GEORGE FELDMAN V. BUDDY BOY INC., No. 11-16594 (9th Cir. 2012)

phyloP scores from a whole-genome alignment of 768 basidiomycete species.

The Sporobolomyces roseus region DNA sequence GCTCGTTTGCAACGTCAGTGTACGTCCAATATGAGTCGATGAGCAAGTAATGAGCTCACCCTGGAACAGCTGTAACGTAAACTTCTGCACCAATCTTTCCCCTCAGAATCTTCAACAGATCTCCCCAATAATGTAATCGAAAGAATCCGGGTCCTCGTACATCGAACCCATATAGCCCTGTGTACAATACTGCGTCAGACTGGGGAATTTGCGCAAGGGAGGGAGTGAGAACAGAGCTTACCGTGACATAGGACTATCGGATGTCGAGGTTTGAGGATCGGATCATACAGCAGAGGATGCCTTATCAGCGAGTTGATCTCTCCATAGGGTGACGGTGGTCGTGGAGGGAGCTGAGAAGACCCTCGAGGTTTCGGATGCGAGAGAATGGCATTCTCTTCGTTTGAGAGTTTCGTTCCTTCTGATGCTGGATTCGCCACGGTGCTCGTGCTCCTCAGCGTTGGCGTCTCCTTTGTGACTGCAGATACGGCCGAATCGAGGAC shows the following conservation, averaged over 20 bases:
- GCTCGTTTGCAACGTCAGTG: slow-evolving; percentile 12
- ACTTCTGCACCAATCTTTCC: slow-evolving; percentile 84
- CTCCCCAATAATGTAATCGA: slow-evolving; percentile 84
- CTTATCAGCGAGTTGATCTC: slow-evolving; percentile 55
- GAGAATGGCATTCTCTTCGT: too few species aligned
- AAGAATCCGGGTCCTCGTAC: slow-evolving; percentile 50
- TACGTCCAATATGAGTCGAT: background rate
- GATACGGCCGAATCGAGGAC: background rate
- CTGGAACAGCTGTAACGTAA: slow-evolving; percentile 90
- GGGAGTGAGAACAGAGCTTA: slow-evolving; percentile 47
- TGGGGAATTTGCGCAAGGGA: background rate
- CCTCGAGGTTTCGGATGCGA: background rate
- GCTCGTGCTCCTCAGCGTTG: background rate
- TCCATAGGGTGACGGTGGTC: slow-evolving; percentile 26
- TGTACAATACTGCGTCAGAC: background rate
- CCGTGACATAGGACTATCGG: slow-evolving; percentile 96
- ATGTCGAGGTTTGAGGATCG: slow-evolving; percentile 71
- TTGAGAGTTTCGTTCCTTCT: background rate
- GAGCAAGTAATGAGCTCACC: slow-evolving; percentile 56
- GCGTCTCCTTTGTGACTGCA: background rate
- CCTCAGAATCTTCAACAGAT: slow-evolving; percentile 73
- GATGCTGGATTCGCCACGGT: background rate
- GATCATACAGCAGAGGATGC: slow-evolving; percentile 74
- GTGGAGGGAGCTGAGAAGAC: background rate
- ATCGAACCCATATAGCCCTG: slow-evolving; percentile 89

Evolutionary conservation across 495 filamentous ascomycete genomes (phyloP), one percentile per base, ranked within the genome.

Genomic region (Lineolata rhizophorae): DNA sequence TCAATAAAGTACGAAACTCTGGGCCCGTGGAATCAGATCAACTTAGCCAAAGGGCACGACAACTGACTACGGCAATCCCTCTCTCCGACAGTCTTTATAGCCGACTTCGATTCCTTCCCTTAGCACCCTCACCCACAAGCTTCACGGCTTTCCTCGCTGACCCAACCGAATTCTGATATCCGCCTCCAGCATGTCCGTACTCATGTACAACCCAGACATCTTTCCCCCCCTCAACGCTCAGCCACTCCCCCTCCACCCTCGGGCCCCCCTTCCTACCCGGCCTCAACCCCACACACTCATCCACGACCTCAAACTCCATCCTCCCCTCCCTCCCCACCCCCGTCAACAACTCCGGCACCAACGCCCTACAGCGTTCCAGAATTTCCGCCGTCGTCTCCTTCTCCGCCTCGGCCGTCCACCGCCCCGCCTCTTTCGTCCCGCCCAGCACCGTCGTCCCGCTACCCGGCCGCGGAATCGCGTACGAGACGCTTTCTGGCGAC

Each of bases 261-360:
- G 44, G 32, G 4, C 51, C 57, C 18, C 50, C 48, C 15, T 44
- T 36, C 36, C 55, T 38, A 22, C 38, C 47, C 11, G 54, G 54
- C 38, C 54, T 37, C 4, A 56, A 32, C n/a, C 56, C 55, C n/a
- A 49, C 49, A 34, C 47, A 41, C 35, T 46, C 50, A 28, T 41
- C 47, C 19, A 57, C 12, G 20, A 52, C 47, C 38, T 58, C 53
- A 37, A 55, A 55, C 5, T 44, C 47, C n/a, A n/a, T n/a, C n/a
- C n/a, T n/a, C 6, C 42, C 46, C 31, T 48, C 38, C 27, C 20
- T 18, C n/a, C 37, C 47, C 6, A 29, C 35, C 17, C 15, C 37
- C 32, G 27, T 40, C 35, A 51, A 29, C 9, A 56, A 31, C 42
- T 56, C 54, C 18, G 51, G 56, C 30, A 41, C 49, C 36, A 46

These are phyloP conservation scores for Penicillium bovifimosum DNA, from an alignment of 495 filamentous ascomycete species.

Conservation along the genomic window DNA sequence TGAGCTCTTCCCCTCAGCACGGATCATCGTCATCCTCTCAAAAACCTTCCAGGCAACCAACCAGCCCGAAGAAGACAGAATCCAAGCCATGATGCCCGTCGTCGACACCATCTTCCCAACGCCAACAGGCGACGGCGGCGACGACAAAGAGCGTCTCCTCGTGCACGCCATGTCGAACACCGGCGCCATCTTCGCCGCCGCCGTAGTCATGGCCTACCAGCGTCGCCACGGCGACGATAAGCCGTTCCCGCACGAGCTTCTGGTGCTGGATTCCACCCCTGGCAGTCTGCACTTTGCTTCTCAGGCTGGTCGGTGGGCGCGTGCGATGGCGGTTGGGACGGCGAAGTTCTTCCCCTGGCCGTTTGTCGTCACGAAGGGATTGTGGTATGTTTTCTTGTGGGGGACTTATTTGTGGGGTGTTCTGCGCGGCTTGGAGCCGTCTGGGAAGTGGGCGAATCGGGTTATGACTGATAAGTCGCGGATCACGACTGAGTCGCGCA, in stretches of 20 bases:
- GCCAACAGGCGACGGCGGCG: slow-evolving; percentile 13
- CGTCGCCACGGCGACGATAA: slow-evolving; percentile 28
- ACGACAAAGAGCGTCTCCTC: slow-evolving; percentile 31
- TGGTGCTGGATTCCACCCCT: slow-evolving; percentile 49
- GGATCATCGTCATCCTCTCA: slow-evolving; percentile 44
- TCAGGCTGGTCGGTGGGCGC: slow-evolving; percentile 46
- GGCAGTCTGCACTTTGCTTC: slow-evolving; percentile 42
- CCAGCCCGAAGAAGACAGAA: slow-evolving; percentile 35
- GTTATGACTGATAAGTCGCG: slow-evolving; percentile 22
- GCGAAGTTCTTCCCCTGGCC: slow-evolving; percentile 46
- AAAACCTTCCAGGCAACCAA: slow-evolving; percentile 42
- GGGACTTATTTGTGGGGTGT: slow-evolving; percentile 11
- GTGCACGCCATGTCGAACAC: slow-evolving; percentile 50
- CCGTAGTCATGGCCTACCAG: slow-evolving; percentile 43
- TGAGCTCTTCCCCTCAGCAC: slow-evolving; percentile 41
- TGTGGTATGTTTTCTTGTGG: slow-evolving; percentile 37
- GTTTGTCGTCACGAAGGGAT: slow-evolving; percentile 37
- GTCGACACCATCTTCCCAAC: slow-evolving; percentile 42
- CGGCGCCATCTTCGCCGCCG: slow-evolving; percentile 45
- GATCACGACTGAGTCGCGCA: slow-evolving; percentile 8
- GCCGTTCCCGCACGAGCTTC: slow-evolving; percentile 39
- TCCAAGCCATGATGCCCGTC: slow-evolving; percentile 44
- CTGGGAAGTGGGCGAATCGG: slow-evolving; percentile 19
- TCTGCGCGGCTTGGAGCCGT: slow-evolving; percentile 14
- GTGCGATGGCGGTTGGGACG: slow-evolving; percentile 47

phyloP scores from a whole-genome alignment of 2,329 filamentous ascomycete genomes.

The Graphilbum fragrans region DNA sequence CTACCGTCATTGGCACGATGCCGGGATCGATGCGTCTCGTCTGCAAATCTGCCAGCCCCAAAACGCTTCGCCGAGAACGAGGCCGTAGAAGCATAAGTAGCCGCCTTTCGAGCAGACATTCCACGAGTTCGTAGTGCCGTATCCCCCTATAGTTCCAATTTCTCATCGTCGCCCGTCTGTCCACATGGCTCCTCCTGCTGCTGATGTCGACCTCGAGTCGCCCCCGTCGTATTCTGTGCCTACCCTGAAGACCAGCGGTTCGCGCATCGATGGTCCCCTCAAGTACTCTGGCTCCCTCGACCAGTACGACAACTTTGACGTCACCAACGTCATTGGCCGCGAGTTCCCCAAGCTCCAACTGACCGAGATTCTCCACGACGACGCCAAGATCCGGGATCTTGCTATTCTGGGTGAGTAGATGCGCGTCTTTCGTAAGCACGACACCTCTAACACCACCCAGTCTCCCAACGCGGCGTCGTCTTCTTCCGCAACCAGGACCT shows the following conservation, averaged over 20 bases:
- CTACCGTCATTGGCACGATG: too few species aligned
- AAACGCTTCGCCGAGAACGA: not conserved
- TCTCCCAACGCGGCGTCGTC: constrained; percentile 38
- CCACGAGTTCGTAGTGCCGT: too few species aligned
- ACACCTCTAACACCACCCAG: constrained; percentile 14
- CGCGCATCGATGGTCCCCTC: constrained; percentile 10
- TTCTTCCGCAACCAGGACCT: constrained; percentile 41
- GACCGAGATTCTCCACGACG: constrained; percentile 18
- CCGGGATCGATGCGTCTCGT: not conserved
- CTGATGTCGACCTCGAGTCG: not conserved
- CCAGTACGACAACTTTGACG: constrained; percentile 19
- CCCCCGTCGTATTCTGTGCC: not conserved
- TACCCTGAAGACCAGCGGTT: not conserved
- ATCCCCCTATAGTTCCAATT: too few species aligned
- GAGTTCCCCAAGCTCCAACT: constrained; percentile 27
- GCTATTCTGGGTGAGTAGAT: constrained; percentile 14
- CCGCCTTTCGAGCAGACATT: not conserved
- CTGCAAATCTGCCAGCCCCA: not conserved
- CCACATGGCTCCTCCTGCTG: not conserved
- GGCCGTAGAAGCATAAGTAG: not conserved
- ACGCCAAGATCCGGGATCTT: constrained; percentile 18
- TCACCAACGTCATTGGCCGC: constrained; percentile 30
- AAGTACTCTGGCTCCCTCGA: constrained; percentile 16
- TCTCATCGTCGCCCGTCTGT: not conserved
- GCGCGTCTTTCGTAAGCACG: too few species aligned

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FILED NOT FOR PUBLICATION UNITED STATES COURT OF APPEALS DEC 11 2012 MOLLY C. DWYER, CLERK U .S. C O U R T OF APPE ALS FOR THE NINTH CIRCUIT GEORGE FELDMAN, No. 11-16594 Plaintiff - Appellant, D.C. No. 2:10-cv-01195-KJD-PAL v. MEMORANDUM * BUDDY BOY INC., DBA Capriotti s Sandwich Shop; FRANCIS ALLEN, Defendants - Appellees. Appeal from the United States District Court for the District of Nevada Kent J. Dawson, District Judge, Presiding Submitted December 7, 2012 ** San Francisco, California Before: O SCANNLAIN and CALLAHAN, Circuit Judges, and EZRA, District Judge.*** * This disposition is not appropriate for publication and is not precedent except as provided by 9th Cir. R. 36-3. ** The panel unanimously concludes this case is suitable for decision without oral argument. See Fed. R. App. P. 34(a)(2). *** The Honorable David A. Ezra, U.S. District Judge for the District of Hawaii, sitting by designation. Plaintiff George Feldman appeals the district court s decision granting Buddy Boy, Inc. s motion to dismiss on the basis that it employed fewer than fifteen employees and thus was not subject to suit under Title VII. I Contrary to Feldman s assertions, Buddy Boy and other members of the Capriotti s Sandwich Shop franchise were not operating as an integrated enterprise, and their personnel cannot be aggregated to meet the employee-numerosity requirement in Title VII. See Morgan v. Safeway Stores, Inc., 884 F.2d 1211, 1214 (9th Cir. 1989) (finding no centralized control of labor relations, and thus no integrated enterprise, where one company had no control over the personnel decisions of another); see also Herman v. United Bhd. of Carpenters & Joiners of Am., 60 F.3d 1375, 1383 84 (9th Cir. 1995) (concluding that a local union chapter and the larger international union were not a common enterprise even though the local union paid dues to the international union, the international union had the power to dissolve the local union or place it in a trusteeship, and the local union was required to follow the rules of the international union). As Feldman does not contest the fact that Buddy Boy alone employed fewer than the threshold fifteen employees, he cannot meet an essential element of Title VII, and his claim was properly dismissed. See Arbaugh v. Y & H Corp., 546 U.S. 500, 504, 516 (2006). 2 II Moreover, the district court did not abuse its discretion when it denied Feldman s request for additional discovery on the integrated enterprise issue. Feldman cannot point to any specific facts that, if uncovered, would change the outcome of the integrated enterprise analysis, and thus he cannot make a clear showing that the denial of discovery resulted in actual and substantial prejudice to his claim. See Boschetto v. Hansing, 539 F.3d 1011, 1020 (9th Cir. 2008). AFFIRMED. 3